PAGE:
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The importance of performance

When I first started developing for the web, networks were glacially slow by today’s standards. In the early to mid 1990s a dialup modem speed of 14400bps (bits per second) was common, a 56K (kilo bits per second) a very fast connections. That’s bits, so divide by 8 to get bytes per second–we’re talking 1800-7,000 bytes per second.

So developers had to be particularly parsimonious with their use of this bandwidth, or pages would effectively never load. Now, there wasn’t much if any JavaScript being delivered, but there were images–so many images. We used images for text (because the fonts available were so limited, we thought it would be great to do ‘typography’ by loading up tens of kilobytes worth of pictures of text, impacting not only page load times but accessibility as well). We used images for the borders of things (go and take a look at the amount of markup, and the number of images needed to make an element with rounded corners before border-radius.)

The img element even gained a lowsrc attribute, where you’d put the URL of a low resolution, and so smaller, image to be downloaded and shown while the browser downloaded the bigger higher resolution image file which you linked to then as now in the src attribute.

At some point we worked out due to the way HTTP1.1 works that a single large file had in most cases higher network performance than a number of smaller files, so we started concatenating our files together–several CSS files became one larger CSS file (a related technique was ‘domain sharding‘ where files from a site would be hosted at different domains to get around the limitation of HTTP1.1 where there was a maximum number of connections from a browser to a given domain at any given time).

And then there was minifying our files, by removing redundant whitespace, and in JavaScript making variable names as short as possible, and gzipping our files as well.

In the early 2000s, at least in much the global north, the rise of cable and other broadband internet services and the dramatic associated increase in network speeds saw performance take a backseat, and perhaps not coincidentally a huge increase in the use of JavaScript (which today accounts for more or less the same amount of page weight as images do). Couple this with the rise of smart phones, and the associated lower performance of mobile networks (the original iPhone didn’t even use 3G networks) and performance once again became a focus for developers, as it has been ever since.

In the last few years, a lot of the responsibility for improved web site and application performance has moved away from the backend and operations, and toward front end developers. While some of the older techniques are still valid and useful, others, like concatenating, now that HTTP2 is widely adopted, is detrimental to performance, as a number of smaller files downloaded in parallel gives better performance than a single larger file.

Performance as a page rank signal

We’ve long known (often more anecdotally than scientifically) that performance correlates with important commercial metrics like shopping cart abandonment rates, and site bounce rates. Meanwhile, the tools (like those in our browsers, but also lighthouse, the venerable and ever evolving WebPageTest, and a slew of great commercial services as well) and techniques for improving performance have improved enormously over the years.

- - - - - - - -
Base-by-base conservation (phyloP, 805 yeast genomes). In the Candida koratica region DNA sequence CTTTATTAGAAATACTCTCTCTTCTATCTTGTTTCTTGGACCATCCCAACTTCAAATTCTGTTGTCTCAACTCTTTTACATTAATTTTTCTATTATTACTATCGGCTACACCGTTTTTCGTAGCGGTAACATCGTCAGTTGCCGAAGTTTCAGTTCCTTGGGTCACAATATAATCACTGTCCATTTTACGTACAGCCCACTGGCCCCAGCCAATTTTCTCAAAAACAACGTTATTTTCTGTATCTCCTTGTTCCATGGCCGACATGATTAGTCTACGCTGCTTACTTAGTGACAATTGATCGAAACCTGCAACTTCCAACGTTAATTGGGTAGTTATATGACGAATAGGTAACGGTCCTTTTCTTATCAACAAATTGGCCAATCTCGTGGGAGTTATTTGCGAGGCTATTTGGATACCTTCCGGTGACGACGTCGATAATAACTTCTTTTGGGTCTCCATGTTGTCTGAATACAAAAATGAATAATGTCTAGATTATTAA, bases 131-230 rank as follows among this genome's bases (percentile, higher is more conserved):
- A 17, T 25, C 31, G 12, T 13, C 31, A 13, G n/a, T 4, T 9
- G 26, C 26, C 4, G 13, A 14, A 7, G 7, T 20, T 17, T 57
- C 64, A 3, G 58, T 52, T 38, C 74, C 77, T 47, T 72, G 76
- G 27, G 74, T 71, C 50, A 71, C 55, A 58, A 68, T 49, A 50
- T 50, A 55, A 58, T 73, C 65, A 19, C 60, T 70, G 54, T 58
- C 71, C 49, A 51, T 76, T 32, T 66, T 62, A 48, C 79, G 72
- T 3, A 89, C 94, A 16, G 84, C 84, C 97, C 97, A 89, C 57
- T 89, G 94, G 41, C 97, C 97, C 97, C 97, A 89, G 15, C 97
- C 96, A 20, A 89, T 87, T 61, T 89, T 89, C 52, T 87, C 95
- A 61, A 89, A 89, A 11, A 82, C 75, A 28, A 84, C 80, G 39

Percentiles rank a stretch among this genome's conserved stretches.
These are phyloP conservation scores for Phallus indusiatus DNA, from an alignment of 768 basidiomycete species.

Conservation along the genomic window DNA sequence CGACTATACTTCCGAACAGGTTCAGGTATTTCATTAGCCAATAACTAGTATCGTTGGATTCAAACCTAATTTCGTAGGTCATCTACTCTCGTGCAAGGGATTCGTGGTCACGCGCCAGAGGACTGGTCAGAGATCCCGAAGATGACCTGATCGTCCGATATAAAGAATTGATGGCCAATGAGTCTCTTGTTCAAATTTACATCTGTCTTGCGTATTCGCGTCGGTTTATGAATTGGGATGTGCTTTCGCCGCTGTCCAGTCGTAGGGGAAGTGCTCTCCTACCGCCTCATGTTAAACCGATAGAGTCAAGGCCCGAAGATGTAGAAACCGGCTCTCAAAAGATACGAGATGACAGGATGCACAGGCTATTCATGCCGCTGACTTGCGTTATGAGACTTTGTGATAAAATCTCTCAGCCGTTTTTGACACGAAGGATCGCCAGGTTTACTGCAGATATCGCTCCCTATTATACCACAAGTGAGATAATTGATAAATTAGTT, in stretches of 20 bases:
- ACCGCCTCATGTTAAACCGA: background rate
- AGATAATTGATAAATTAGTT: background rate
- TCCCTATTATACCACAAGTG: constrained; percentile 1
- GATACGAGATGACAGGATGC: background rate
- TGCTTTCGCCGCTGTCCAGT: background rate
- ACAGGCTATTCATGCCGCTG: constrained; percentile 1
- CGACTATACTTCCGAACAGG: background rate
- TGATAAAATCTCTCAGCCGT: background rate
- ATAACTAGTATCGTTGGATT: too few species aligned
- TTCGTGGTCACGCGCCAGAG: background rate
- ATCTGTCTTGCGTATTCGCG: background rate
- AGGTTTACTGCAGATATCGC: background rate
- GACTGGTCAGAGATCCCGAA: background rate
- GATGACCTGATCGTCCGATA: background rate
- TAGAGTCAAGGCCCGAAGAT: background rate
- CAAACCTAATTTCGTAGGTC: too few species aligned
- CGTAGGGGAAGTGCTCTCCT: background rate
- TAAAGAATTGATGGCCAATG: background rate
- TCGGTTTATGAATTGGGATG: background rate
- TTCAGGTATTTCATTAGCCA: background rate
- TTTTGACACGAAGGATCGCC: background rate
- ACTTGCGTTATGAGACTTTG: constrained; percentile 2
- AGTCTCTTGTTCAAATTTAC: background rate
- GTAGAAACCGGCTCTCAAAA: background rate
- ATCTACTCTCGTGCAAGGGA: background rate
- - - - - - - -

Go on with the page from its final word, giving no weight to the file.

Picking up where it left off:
But this month sees the importance of performance step up to another level, as Google begins using performance as a signal as part of their ranking systems.

Google’s focus is on Core Web Vitals, (presently) 3 metrics Largest Contentful Paint (LCP), First Input Delay (FID), and Cumulative Layout Shift (CLS), all relatively new user-centric metrics, that focus on perceived page load performance.

So now more than ever, paying attention to web page performance is a critical aspect of front end development.

Lazy Load has you covered

New in 2021, and coming up mid June Lazy Load is our frontend performance focussed conference that covers these issues and more in real depth. With Annie Sullivan who leads the team that develops from Core Web Vitals at Google going in depth–as well as a dozen other presentations on the latest in Web performance, MC’d and curated by Henri Helvetica.

It couldn’t be better timed, and with early bird pricing of just $145 before Friday April 28th it couldn’t be better value.

In 2021 we have a whole series of events for Front End Developers

Across 2021 Web Directions is presenting a series of online conferences for front end designers and developers. Focussed deep dives, they go far beyond what you might expect from conference programs.

Learn more and register now

Across the year we have 5 remaining conferences (Hover our CSS conference took place in April), focussing on Front End Performance, JavaScript, Progressive Web Apps, Accessibility, and Security, privacy and identity.

banners for all our remaining 2021 conferences Reads: Web Directions lazy load 2021  a conference on front end performance  Online, globally June 11 & 18 2021 Web Directions global scope 2021  a conference all about JavaScript  Online, globally July 23 & 30 2021 Web Directions Code 2021  a conference on progressive web apps and web platform  Online, globally Sept 17 & 24 2021 Web Directions aaa 2021  accessibility engineering for front end developers  Online, globally Late 2021 Web Directions Safe 2021  privacy, security, identity for front end developers  Online, globally Late 2021

Priced individually from $145, or attend all 6, plus get access to our conference presentation platform Conffab for just $595, or $59 a month.

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I had an absolute blast, learnt so much, and met so many great people

Carmen Chung Software engineer, Valiant Finance